The government will go into a huddle with power companies against the backdrop of the large stressed assets in the sector and a recent court directive temporarily stalling action against a clutch of firms under the RBI's toughened norms for banks regarding early detection and resolution of stressed assets.
The government will go into a huddle with power companies on Thursday against the backdrop of the large stressed assets in the sector — 75,000 MW at last count — and a recent court directive temporarily stalling action against a clutch of firms under the Reserve Bank of India’s (RBI) toughened norms for banks regarding early detection and resolution of stressed assets. According to sources, the meeting would be attended by the secretaries of the department of financial services, and the power, coal, petroleum and natural gas ministries.
RBI governor Urjit Patel may depute a representative, not below the rank of deputy governor. The Allahabad High Court ordered on May 31 that no action be taken against stressed private power players under the RBI’s February 12 circular till the finance ministry called a meeting with relevant stakeholders. Interim finance minister Piyush Goyal and power minister RK Singh had preliminary discussions on the issue earlier this month to ascertain if a solution could be found without undermining the Insolvency and Bankruptcy Code (IBC) process. About 10,000 MW of power generation assets with loans of close to Rs 34,600 crore are now before the National Company Law Tribunal (NCLT).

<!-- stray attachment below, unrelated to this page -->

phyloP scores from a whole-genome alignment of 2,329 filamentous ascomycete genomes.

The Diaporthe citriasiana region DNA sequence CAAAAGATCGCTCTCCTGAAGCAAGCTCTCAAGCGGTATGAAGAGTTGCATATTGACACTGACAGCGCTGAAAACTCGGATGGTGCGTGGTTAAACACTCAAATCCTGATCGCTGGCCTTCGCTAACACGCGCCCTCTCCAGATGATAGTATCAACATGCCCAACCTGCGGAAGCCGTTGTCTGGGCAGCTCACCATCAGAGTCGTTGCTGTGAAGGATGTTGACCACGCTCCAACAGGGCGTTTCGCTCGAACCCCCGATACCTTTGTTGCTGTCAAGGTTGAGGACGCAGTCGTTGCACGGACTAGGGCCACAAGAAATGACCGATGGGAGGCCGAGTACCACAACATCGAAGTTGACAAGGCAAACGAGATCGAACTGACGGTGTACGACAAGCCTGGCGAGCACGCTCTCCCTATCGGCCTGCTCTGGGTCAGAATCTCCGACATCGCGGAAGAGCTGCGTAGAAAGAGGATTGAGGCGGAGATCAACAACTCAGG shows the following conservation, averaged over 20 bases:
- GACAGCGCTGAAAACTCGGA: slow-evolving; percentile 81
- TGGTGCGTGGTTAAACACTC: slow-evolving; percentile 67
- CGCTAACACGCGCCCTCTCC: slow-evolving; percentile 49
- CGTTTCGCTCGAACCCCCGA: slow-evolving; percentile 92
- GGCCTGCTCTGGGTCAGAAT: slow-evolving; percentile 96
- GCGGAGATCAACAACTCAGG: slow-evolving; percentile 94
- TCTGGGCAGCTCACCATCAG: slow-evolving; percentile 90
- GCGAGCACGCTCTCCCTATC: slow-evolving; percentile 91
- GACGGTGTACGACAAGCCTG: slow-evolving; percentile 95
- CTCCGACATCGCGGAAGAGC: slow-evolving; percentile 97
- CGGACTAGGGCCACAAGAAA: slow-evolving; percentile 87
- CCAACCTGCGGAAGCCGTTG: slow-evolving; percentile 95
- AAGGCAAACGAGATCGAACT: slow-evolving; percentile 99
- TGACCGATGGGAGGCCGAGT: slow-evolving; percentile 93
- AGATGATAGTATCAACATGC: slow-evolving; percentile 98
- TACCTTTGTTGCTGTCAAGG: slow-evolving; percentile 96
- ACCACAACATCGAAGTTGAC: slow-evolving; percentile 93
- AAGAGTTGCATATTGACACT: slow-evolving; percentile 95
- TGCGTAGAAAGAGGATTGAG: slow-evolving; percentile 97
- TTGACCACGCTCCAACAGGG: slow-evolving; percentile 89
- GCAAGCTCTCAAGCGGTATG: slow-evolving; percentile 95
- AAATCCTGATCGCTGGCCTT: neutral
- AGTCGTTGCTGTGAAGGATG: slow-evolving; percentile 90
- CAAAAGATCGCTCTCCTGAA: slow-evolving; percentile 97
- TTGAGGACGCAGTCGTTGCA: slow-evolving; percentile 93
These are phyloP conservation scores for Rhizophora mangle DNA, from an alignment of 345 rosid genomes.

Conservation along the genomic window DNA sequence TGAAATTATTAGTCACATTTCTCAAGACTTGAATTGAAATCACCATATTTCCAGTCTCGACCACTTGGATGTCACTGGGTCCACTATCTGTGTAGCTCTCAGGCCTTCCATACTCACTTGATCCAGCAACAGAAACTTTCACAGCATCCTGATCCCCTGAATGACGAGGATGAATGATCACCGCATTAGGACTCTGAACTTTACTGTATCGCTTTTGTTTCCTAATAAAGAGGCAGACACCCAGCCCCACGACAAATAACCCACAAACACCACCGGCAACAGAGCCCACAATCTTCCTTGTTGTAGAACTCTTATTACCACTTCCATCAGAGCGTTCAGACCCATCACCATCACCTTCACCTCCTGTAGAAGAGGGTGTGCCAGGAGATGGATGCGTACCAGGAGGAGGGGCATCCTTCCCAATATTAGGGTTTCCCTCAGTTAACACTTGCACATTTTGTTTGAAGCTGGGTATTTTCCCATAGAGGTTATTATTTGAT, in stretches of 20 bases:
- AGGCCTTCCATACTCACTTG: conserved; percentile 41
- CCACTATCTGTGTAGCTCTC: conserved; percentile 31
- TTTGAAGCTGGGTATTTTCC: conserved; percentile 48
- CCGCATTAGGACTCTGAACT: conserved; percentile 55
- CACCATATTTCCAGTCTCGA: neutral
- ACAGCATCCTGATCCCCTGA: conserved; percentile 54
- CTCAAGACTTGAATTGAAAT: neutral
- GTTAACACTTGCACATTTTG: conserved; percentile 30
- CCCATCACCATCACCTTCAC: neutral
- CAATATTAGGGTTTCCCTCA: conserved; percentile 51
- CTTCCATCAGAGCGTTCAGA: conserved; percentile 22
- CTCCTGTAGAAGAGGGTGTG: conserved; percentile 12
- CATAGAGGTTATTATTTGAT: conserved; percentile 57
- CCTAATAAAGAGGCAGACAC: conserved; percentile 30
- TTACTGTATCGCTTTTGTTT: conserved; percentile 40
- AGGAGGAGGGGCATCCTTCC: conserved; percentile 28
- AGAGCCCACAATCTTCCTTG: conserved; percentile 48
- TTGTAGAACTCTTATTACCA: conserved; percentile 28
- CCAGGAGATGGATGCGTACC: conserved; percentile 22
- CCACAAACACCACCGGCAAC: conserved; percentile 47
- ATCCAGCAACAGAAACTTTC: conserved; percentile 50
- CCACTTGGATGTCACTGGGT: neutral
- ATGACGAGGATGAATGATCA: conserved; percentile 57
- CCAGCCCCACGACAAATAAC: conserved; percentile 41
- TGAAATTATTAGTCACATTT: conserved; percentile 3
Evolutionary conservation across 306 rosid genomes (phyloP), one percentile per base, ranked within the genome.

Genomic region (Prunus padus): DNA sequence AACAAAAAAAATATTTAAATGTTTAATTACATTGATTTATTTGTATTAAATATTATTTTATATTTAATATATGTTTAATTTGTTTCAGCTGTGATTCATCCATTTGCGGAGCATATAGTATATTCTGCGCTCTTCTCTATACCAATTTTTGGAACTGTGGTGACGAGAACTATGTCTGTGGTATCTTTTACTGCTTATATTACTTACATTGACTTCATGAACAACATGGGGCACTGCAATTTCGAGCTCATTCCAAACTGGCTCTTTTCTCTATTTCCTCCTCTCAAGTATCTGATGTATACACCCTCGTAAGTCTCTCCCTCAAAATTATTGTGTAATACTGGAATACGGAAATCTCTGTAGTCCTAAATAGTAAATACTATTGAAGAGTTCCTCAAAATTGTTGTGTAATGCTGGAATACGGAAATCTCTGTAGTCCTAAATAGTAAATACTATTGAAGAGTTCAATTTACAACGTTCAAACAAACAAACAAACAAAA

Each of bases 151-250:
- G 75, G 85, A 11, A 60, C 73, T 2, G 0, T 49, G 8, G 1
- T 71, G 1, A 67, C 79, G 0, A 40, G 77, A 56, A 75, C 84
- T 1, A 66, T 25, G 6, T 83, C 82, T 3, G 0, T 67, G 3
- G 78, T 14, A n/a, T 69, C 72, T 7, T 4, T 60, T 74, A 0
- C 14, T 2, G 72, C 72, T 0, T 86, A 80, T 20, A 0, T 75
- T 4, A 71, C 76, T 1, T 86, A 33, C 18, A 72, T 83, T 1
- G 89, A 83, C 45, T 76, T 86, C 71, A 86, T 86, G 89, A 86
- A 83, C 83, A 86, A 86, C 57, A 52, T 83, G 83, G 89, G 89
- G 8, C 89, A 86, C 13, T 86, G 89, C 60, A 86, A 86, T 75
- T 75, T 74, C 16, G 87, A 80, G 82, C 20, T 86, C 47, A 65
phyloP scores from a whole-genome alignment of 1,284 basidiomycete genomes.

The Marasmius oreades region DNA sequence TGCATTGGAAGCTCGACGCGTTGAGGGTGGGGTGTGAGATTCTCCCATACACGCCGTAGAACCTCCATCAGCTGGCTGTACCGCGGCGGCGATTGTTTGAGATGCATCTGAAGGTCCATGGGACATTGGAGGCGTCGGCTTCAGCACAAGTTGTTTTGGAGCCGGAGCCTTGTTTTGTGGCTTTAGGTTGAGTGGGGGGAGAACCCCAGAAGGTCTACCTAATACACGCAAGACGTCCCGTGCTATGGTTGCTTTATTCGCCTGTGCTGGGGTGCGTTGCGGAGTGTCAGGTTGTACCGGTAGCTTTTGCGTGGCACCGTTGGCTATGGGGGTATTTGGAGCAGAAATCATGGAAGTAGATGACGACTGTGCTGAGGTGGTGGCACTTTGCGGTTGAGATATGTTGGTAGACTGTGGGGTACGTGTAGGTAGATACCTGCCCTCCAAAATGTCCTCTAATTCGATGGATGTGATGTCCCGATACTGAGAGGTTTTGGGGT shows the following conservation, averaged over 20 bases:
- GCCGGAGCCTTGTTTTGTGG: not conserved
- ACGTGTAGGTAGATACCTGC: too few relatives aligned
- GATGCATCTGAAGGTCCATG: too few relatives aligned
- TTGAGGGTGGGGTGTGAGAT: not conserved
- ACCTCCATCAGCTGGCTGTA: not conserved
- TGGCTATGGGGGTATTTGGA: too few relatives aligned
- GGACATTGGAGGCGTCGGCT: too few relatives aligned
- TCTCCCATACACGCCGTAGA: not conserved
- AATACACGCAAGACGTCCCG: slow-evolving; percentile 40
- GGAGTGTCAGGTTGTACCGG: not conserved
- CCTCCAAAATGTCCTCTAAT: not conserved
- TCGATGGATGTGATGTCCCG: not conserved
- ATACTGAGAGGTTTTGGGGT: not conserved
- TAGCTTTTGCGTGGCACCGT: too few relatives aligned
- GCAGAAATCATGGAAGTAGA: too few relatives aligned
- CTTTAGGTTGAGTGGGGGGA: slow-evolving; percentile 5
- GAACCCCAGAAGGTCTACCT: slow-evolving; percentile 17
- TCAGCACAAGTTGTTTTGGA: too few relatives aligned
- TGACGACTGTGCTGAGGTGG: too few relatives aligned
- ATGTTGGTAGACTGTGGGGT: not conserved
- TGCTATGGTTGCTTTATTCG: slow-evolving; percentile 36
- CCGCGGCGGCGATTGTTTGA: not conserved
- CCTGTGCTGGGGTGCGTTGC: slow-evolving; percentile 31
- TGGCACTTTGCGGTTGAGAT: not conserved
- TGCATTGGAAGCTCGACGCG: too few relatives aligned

Unless RBI relaxes the rules on non-performing asset (NPA) classification, outlined in its circular of February 12, the lenders will have no option but to initiate insolvency proceedings against the companies that own the power plants. According to industry estimates, about 20% of the overall Rs 10.3 lakh crore NPAs are from the power sector. Analysts at Bank of America Merrill Lynch (BofAML) recently said out of the stressed power assets, capacities of 7-22 GW have the potential of being taken over. BofAML also said that as much as 59-74 GW of capacity may not find bidders immediately, “and face risk of scrappage if referred to NCLT”, adding that this may impact Rs 3.4 lakh crore ($50 billion) of bank loans to the power sector and lead to write-offs worth Rs 2.6 lakh crore ($38 billion). It also noted that resolution under the IBC would require a high level of haircuts of more than 75% while disposing off non-viable power generating assets.